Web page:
MathOverflow is a question and answer site for professional mathematicians. Join them; it only takes a minute:

Sign up
Here's how it works:
  1. Anybody can ask a question
  2. Anybody can answer
  3. The best answers are voted up and rise to the top

The arithmetic mean of normal random variables is normal. The geometric mean of log-normal random variables is log-normal. But is there a common distribution family closed under taking harmonic means?

share|cite|improve this question
It seems to me that, since makes little sense to take the harmonic mean of variables that aren't both of the same sign, you should restrict your question to variables that are positive (almost surely). At least, I am almost sure … – Harald Hanche-Olsen Nov 19 '09 at 17:45

It just occurred to me that since Cauchy random variables are closed under reciprocals and closed under sums, they're closed under harmonic means.

share|cite|improve this answer

Any class of distributions which is closed under independent sums and almost surely nonzero will work here (and of course will also give an example for geometric means corresponding to the log-normal) the same way as in Michael's example. So besides normal (p=2) and Cauchy (p=1) random variables, the reciprocals of any p-stable random variables work. Of course, only Cauchy have the property of being distributed the same as their reciprocals, so John's answer doesn't generalize this far.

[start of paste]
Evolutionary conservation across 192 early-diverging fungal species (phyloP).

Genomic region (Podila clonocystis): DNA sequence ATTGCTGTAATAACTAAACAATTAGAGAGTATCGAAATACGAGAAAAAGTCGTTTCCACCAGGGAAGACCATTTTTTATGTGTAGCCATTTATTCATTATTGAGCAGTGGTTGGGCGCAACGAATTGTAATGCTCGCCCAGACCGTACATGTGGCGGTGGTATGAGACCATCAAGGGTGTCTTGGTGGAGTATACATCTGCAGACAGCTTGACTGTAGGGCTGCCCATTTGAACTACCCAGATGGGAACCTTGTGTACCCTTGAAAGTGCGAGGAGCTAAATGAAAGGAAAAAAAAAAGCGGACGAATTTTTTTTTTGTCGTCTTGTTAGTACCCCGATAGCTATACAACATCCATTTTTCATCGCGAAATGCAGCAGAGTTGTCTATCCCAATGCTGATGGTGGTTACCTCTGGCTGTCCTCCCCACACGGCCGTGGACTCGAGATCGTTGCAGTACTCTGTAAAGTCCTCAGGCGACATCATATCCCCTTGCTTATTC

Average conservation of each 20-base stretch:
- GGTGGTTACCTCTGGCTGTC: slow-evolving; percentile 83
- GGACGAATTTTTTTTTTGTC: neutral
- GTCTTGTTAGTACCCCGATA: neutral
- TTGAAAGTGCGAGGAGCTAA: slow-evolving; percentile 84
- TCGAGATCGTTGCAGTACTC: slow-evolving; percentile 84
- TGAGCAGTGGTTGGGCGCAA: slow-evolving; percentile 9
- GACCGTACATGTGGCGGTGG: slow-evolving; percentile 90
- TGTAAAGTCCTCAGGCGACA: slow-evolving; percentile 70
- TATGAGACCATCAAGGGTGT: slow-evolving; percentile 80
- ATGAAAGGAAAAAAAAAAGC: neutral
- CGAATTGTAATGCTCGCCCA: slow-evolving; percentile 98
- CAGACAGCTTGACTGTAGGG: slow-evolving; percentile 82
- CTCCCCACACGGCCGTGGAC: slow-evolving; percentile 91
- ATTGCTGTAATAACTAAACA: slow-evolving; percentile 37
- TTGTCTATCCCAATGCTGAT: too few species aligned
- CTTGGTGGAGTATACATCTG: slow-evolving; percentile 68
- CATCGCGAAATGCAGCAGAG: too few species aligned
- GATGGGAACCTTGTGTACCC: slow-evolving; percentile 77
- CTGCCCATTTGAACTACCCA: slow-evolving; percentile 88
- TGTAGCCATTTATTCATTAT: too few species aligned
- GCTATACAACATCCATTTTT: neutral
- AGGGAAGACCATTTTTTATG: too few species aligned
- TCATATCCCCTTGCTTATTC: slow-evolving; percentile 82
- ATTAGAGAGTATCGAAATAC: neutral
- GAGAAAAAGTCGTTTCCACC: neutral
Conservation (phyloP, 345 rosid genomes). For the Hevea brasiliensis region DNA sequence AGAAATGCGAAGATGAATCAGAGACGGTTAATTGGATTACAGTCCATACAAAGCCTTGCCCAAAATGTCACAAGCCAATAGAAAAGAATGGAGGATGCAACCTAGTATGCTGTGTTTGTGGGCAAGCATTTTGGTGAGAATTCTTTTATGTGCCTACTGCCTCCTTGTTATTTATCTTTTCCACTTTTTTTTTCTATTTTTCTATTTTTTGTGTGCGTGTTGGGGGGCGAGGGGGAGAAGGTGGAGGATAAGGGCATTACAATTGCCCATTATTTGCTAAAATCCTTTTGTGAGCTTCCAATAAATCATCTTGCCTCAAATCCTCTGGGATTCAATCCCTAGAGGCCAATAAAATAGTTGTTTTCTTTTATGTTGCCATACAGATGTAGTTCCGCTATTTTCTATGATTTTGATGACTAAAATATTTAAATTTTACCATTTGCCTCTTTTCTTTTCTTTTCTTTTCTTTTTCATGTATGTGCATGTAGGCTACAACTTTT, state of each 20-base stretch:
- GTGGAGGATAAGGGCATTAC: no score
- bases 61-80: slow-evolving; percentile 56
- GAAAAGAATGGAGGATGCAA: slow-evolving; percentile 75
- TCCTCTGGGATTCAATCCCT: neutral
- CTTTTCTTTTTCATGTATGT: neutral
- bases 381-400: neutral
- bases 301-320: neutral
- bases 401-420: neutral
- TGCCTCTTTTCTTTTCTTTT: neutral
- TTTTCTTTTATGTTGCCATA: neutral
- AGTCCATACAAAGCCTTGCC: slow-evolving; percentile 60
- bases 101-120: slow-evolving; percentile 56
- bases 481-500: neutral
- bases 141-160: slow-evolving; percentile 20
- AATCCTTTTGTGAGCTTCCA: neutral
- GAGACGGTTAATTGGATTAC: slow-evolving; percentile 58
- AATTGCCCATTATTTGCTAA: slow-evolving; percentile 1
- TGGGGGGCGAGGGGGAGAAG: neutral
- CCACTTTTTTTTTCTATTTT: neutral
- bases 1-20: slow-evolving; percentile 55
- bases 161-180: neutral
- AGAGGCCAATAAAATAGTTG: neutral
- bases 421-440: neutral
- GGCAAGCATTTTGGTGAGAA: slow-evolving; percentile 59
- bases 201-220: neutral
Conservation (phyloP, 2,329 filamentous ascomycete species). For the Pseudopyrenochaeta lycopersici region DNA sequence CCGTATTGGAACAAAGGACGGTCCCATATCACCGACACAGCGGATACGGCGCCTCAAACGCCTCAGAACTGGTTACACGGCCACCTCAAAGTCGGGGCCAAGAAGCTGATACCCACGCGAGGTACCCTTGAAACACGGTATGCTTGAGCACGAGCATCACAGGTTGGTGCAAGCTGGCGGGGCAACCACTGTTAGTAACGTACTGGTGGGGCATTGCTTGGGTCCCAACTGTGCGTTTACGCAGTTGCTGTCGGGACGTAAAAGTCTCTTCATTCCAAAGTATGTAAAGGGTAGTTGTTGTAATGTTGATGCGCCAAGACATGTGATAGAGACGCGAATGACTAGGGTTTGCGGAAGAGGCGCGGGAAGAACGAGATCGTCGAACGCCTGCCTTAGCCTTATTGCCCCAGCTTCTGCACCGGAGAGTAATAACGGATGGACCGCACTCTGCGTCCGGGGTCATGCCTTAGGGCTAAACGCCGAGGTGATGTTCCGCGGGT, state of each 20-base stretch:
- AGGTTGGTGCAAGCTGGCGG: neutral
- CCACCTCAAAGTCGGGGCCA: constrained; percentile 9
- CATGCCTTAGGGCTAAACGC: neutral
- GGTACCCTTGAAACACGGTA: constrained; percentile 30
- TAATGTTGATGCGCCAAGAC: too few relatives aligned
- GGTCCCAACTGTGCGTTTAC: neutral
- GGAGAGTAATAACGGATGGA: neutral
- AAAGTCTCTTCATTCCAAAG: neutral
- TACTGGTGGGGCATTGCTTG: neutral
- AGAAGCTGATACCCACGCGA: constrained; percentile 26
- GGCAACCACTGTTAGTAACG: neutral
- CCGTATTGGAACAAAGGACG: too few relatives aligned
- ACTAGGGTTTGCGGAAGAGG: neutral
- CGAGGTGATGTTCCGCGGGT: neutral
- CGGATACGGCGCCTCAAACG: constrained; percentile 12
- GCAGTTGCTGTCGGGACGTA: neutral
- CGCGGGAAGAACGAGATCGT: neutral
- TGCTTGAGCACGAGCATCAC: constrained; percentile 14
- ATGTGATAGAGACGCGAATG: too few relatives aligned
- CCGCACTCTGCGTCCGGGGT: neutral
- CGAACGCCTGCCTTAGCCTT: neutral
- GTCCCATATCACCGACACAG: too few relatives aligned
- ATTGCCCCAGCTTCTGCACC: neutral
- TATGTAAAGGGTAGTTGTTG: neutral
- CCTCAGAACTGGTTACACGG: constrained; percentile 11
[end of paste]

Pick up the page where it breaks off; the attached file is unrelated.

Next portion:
share|cite|improve this answer

Perhaps variables of the form 1/X, where X is normal? (We can ignore the problem of division by zero because X is zero only with probability zero.) Of course this isn't exactly common.

share|cite|improve this answer
No perhaps: it's a trivial exercise to show this works. – Mark Meckes Nov 19 '09 at 15:46
It was so trivial that I didn't want to actually sit down and do it, and so I was afraid there was some reason it wouldn't work (say, that x -> 1/x isn't monotone). – Michael Lugo Nov 19 '09 at 15:54
The harmonic mean is the arithmetic mean conjugated by x \mapsto 1/x. – Theo Johnson-Freyd Nov 19 '09 at 19:25

In general you want to take $X=1/Y$, where $Y$ is a stable random variable. A surprising example is $X=N(0,1)^2$, since $N(0,1)^{-2}$ is stable of index $1/2$.

share|cite|improve this answer

Your Answer


By posting your answer, you agree to the privacy policy and terms of service.

Not the answer you're looking for? Browse other questions tagged or ask your own question.